Why isn’t my dog listening to me already?
A common misconception among dog owners is that dogs aren’t listening because they don’t respect their handler. This fails to consider the fact that the domesticated dog has, at best, the capacity of a two-year-old child. Common reasons your dog is not performing a desired behavior include:
- The dog doesn’t understand the behavior you want
- The dog is very distracted or stressed
- The dog needs motivation
- Lack of consistency on the part of the handler
Well that’s dandy, but now what? Never fear, help is here!
The dog doesn’t understand the behavior:
Dogs do not tend to generalize well. Generalization means that a behavior can be performed in any context to build fluency. Fluency is the ability of the dog to perform in multiple settings with ease. Only when these criteria have been met does your dog really know a behavior.
- Learn new behaviors in an area with few distractions
- Break down the behavior into small steps and make sure each step is understood before progressing
- Increase difficulty gradually
The dog needs motivation:
Every dog has a natural drive or lack thereof. Take a border collie: they are high energy, intelligent and bred for work. What about a bulldog? While very loving and trainable, the border collie will easily run circles around the bulldog. You may need to give these less driven dogs more incentive to go along with your plans. Some ways to do this are:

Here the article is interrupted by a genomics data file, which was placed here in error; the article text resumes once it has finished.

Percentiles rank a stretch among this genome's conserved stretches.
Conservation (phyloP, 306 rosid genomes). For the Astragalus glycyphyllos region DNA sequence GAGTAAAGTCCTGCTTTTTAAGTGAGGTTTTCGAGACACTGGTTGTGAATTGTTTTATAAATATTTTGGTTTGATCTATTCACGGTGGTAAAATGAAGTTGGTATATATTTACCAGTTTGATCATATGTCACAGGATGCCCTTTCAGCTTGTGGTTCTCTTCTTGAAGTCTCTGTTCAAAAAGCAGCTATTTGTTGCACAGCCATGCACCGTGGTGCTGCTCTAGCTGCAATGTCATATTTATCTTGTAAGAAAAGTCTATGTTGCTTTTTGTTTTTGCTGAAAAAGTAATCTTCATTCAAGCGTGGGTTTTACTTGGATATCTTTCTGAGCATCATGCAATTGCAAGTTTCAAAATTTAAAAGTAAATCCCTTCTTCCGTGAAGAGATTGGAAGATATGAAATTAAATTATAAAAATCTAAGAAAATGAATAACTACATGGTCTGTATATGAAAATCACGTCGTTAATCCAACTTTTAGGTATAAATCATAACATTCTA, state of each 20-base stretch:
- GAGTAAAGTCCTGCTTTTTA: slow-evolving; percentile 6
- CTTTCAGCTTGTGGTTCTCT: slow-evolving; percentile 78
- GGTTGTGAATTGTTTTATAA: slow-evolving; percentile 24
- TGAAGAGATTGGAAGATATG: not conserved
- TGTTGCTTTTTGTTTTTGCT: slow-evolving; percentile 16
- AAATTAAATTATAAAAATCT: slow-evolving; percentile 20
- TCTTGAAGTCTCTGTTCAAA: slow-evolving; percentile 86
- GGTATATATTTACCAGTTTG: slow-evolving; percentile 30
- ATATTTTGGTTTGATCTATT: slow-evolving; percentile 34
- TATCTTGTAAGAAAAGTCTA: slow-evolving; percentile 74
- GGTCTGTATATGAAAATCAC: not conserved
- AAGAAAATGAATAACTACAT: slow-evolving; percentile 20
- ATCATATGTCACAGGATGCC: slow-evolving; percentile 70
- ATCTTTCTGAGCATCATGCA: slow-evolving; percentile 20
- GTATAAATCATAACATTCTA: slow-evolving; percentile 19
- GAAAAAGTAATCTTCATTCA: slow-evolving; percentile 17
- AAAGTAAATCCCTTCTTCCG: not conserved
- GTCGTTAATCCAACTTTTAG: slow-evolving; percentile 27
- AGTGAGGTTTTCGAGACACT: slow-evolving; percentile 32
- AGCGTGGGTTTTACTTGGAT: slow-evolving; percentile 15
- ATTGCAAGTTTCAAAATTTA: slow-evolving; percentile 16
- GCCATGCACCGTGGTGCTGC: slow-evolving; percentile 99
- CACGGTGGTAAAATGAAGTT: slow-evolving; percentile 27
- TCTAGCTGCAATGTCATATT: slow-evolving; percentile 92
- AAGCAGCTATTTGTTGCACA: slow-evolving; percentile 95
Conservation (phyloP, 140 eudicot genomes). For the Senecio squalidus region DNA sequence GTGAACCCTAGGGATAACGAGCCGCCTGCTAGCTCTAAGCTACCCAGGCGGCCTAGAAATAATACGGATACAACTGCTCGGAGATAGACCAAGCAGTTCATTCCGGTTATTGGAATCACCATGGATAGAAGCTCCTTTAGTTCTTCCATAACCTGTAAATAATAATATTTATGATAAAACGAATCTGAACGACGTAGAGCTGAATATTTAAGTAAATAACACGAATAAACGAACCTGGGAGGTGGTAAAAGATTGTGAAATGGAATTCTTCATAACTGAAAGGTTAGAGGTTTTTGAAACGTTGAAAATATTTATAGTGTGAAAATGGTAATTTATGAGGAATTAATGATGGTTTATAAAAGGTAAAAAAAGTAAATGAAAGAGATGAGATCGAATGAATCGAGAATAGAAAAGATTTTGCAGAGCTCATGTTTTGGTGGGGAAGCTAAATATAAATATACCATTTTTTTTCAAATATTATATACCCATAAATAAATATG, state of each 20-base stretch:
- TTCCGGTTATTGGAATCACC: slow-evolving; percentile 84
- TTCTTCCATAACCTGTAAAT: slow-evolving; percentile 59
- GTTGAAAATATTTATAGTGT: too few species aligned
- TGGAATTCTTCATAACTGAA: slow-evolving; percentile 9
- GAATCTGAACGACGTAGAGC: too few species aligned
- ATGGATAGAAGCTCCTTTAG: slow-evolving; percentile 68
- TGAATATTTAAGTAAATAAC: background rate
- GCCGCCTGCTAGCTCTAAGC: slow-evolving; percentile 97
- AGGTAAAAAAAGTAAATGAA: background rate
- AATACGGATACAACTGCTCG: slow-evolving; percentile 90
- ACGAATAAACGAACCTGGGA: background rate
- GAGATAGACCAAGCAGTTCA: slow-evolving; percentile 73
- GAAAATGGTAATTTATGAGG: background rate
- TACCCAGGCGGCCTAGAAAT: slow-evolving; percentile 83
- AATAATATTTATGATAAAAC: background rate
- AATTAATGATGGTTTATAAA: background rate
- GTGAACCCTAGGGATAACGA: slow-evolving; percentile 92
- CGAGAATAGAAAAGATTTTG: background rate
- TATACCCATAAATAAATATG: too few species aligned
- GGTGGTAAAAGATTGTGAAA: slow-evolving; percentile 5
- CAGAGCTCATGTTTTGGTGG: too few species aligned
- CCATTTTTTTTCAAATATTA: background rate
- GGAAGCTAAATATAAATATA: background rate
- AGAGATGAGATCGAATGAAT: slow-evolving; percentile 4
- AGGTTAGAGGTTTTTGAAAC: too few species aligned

- Higher value food rewards (real meat!)
- Raise your own energy level (let’s party!)
- Train during times your pet is feeling energetic
- Be aware of your own feelings. If you are tired, frustrated or don’t feel good,
- this can affect how your dog responds to you.
The dog is distracted/stressed:
Imagine being asked to take an algebra exam at an amusement park or someone is shouting. Doesn’t sound very easy does it? Before asking your dog to perform in difficult circumstances, build up resistance to distractions in a variety of settings:
- Inside the house
- Back yard
- Front yard
- At the park
- At a store with no dogs
- At a store with other dogs
Lack of consistency from the handler:
We often give our dogs mixed messages without intending to. Perhaps we changed the word for “sit.” Or we use “Down” both for laying down and to stop jumping. Our dogs are so adept at learning our body cues, that sometimes a flick of a ponytail or a hand gesture become an important par of being asked to sit, and we aren’t even aware of it! Here are some tips for being more consistent with our communication:
- Teach one behavior at a time
- Make sure a cue has only one meaning
- Video yourself training to see if you are adding in words or gestures without intent
For more tips from the Karen Pryor Academy, visit their website.
To learn more about Karma Canine, visit About Me!